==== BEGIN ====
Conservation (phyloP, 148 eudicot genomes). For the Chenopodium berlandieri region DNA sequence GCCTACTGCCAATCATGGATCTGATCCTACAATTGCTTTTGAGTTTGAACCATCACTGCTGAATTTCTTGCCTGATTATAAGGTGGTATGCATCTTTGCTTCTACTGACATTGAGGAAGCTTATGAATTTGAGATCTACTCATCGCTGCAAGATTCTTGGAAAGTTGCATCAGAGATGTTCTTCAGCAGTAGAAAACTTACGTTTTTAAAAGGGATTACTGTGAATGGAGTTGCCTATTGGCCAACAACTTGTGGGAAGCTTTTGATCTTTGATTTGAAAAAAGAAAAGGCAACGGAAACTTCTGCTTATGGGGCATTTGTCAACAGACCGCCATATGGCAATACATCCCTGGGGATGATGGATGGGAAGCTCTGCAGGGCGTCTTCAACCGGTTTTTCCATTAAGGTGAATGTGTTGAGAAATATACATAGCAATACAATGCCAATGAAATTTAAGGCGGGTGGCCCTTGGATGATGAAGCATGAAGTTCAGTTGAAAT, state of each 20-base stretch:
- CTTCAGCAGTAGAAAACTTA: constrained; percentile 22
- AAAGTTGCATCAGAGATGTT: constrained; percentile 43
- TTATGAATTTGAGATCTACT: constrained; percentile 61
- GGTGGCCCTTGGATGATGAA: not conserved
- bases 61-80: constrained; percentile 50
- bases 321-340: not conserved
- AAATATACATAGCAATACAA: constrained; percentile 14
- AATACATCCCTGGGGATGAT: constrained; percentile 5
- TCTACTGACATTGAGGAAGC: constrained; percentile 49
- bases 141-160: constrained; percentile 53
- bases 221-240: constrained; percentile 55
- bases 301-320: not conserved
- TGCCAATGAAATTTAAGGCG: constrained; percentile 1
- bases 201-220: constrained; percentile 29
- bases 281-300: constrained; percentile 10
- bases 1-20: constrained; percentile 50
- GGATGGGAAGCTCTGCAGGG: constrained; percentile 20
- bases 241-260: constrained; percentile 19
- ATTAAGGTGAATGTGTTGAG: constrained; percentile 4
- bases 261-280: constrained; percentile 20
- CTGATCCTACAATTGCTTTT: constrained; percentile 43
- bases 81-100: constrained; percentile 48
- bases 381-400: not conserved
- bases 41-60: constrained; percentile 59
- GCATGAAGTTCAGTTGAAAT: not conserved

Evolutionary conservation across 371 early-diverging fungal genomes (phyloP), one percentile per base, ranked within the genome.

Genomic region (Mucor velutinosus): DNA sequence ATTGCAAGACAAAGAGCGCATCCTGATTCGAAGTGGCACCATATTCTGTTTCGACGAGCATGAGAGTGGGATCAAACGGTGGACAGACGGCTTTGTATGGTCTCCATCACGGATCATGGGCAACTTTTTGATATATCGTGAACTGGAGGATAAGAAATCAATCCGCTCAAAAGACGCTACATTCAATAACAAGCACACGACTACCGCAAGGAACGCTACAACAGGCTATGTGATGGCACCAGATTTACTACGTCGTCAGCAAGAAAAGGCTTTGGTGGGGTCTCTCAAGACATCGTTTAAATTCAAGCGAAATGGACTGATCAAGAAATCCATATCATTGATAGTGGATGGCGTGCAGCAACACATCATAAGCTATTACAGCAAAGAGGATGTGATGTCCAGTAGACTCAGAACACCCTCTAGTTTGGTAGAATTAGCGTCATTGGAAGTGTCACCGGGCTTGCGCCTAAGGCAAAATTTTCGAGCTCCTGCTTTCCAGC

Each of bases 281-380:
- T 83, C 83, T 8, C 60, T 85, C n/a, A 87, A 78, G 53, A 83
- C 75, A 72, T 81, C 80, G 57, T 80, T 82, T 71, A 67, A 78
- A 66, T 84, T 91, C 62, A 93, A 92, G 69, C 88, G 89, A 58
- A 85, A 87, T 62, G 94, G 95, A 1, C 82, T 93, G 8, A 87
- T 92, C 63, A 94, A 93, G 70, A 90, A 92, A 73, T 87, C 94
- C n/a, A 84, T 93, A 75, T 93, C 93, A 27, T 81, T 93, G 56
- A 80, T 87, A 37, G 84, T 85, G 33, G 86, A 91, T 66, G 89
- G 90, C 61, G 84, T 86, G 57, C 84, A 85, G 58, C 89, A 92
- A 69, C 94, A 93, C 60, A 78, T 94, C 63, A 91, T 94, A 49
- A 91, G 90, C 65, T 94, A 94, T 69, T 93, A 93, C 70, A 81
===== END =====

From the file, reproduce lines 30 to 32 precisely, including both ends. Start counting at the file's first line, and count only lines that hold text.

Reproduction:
- T 83, C 83, T 8, C 60, T 85, C n/a, A 87, A 78, G 53, A 83
- C 75, A 72, T 81, C 80, G 57, T 80, T 82, T 71, A 67, A 78
- A 66, T 84, T 91, C 62, A 93, A 92, G 69, C 88, G 89, A 58